The next morning, the trouble started early. Mr. Spencer recalled driving to Emancipation Park with Mr. Kessler. They arrived around 10:15 a.m., and were almost instantly met with dissent.
“As we were going in, I was sprayed with Mace,” Mr. Spencer said. “Someone jumped out of the crowd and I got it in the face.”
The counterprotesters included members of the local Charlottesville clergy and mainstream figures like the Harvard professor Cornel West. As the rally erupted into violence Saturday morning, the First United Methodist Church on East Jefferson Street opened its doors to demonstrators, serving cold water and offering basic medical care.
Dr. Hawley said he believed the far-left activists, known as antifa, were welcomed by the white nationalists. “I think to an extent the alt-right loves the antifa because they see them as being the perfect foil,” he said.
But Ms. Goldblatt, while not addressing those leftists who resorted to violence, said that some kind of response in the street was necessary. History, she said, has shown that “ignoring white supremacy, in terms of shutting your doors and not coming out to confront them, has been a really dangerous strategy.”
The scenes of violence were already dominating cable television news by 1:42 p.m., when a gray Dodge Challenger sped down a narrow street choked with counterprotesters. The driver, identified by the police as James Alex Fields Jr., had been seen at the protests alongside members of a right-wing group. He was charged with second-degree murder.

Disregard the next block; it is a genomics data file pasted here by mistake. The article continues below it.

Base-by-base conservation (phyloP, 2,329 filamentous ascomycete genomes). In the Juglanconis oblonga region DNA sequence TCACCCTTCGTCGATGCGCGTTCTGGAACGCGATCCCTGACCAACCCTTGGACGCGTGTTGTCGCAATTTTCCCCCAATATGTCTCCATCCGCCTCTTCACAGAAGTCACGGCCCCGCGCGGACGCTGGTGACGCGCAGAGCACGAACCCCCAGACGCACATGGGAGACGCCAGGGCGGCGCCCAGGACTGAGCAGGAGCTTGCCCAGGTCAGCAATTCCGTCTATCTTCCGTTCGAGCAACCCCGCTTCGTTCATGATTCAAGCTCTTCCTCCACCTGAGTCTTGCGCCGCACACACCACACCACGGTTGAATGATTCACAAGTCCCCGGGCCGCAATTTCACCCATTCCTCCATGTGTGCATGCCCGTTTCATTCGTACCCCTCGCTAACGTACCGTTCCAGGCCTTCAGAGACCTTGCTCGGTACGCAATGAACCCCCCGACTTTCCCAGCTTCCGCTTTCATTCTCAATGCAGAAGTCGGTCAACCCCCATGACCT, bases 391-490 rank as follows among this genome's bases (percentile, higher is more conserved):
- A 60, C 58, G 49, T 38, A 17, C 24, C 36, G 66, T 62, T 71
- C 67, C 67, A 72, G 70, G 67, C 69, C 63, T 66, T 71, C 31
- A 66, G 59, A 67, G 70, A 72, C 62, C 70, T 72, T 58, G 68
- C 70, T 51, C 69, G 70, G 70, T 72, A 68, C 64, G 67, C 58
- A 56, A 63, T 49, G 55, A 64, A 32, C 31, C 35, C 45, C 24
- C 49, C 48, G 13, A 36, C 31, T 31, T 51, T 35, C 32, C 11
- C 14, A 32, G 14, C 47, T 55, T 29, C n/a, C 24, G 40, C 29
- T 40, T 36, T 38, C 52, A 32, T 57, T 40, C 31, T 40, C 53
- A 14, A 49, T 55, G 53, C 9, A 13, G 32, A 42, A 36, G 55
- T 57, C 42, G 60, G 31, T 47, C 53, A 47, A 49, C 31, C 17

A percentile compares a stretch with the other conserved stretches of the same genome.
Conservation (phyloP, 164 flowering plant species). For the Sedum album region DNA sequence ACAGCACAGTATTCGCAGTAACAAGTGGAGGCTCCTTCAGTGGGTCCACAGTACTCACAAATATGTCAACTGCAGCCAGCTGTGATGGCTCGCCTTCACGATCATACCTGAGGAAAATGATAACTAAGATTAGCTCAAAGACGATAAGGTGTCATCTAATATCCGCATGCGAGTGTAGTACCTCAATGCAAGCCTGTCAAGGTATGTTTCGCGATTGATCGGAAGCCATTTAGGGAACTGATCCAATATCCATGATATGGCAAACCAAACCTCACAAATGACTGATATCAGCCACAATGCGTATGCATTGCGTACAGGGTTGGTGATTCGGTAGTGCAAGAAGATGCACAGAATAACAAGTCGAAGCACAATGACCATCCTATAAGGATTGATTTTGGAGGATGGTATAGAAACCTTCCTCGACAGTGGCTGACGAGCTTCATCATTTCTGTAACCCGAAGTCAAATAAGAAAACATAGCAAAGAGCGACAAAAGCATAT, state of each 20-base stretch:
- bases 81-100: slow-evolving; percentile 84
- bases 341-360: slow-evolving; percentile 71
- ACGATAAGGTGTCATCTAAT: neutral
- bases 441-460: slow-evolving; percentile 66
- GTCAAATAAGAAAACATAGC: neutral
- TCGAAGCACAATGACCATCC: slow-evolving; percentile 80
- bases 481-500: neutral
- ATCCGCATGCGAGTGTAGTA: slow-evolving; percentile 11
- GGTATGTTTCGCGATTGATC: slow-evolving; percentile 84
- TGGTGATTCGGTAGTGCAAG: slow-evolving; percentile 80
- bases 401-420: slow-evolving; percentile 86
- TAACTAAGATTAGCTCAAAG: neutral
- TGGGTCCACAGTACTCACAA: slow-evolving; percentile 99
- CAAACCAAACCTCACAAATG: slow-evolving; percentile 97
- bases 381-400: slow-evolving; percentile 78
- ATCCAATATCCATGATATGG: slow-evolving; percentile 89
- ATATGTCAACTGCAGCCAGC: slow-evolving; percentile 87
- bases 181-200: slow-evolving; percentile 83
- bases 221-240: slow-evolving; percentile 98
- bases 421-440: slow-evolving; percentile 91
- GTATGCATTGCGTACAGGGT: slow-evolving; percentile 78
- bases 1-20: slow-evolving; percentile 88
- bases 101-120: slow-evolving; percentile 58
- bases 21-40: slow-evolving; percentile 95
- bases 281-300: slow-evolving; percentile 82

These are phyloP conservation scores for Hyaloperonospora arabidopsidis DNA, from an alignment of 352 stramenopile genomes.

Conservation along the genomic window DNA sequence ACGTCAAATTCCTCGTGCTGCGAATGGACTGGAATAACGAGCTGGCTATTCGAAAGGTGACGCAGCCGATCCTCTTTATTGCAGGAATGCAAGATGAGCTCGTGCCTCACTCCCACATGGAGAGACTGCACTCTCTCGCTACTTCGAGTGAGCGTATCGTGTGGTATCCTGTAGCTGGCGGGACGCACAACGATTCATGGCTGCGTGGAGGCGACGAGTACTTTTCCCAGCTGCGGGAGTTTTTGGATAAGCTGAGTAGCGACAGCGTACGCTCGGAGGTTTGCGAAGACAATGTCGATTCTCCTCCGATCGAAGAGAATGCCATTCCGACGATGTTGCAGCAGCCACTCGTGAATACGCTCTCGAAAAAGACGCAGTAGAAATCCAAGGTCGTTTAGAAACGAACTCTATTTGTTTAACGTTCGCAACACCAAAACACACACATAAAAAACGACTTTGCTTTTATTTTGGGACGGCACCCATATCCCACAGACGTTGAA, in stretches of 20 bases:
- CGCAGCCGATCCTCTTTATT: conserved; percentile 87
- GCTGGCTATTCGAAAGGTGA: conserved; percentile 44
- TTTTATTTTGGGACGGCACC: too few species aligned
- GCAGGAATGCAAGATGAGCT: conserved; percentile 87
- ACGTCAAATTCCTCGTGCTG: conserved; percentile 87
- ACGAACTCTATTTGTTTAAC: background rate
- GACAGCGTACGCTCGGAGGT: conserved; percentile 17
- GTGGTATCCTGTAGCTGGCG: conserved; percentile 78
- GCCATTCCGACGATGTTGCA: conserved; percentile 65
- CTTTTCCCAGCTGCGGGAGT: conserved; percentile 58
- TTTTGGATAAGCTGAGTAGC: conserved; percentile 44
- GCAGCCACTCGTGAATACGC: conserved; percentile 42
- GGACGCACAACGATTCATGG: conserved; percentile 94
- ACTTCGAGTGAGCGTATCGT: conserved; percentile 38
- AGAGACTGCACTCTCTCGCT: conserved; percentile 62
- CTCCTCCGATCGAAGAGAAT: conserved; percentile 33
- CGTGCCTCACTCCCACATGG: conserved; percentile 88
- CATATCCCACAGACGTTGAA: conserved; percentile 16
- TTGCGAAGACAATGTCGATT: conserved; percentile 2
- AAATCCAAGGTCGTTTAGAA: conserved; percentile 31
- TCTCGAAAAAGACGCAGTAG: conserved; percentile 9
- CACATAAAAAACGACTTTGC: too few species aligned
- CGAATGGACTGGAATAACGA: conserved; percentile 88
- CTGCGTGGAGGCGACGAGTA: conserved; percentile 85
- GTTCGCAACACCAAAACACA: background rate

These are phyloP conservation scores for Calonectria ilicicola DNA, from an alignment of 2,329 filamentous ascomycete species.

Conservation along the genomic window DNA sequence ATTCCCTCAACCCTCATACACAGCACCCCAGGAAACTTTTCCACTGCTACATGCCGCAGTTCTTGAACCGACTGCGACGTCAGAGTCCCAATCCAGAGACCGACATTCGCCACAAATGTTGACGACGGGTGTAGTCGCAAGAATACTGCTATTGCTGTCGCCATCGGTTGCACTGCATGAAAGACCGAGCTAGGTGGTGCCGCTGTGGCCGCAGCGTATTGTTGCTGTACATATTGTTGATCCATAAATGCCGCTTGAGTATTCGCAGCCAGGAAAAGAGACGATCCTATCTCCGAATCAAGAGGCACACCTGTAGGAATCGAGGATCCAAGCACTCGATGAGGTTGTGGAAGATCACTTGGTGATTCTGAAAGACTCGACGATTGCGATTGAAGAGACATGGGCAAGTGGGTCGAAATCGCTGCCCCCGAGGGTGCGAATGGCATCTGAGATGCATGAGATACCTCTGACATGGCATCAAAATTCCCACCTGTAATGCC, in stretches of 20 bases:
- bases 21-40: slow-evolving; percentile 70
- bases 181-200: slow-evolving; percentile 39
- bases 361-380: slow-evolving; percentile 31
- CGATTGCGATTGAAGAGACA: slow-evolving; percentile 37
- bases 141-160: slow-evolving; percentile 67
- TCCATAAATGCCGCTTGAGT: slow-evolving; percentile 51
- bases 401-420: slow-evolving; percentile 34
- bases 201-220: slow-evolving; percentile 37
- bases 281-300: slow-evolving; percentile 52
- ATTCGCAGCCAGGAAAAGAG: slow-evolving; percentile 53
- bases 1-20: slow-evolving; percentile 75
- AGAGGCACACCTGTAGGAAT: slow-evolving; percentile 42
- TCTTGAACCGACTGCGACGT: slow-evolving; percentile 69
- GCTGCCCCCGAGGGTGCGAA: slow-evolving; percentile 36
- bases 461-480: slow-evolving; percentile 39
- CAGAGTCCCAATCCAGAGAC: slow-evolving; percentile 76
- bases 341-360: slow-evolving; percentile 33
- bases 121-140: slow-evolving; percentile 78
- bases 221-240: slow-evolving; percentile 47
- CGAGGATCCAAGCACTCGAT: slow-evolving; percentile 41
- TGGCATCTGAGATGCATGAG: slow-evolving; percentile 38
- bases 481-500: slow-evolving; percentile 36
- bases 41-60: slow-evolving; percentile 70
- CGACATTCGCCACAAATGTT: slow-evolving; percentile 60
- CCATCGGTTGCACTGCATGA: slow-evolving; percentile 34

The organizers of the event distanced themselves from the crash and Mr. Kessler disavowed any knowledge of Mr. Fields. “I don’t know anyone who knew,” Mr. Kessler said. “Everyone in my circles was like, ‘Who is this guy?’”
Lawrence Rosenthal, the executive director of the Berkeley Center for Right-Wing Studies at the University of California, said that Mr. Spencer appeared to welcome this level of violent, street-level politics. He noted an audio recording Mr. Spencer made after similar skirmishes in April in Berkeley. Mr. Spencer called them a “pitched battle” between two polarized, political “vanguards” that reminded him of political upheavals, presumably in Germany, that took place in the 1920s and 1930s.
“This is a very different dynamic than I’m used to,” Mr. Spencer said. “I thought that political violence had just become impossible, that we’d never see it again.”
Mr. Kessler was scheduled to address the news media Sunday. When he appeared, he was shouted down by protesters, and someone punched him.
After widespread criticism of Mr. Trump’s remarks, an anonymous White House spokesperson on Sunday said in a statement that the president “condemns all forms of violence, bigotry and hatred. Of course that includes white supremacists, K.K.K. neo-Nazi and all extremist groups.”
Preston Wiginton, a white nationalist from Texas, announced this weekend that he would hold a White Lives Matter rally at Texas A&M on Sept. 11 with Mr. Spencer as a guest speaker. And on the neo-Nazi site The Daily Stormer, a post promised: “There will be more events. Soon. We are going to start doing this nonstop. Across the country.”
Sheryl Gay Stolberg, Hawes Spencer and Alan Blinder contributed reporting.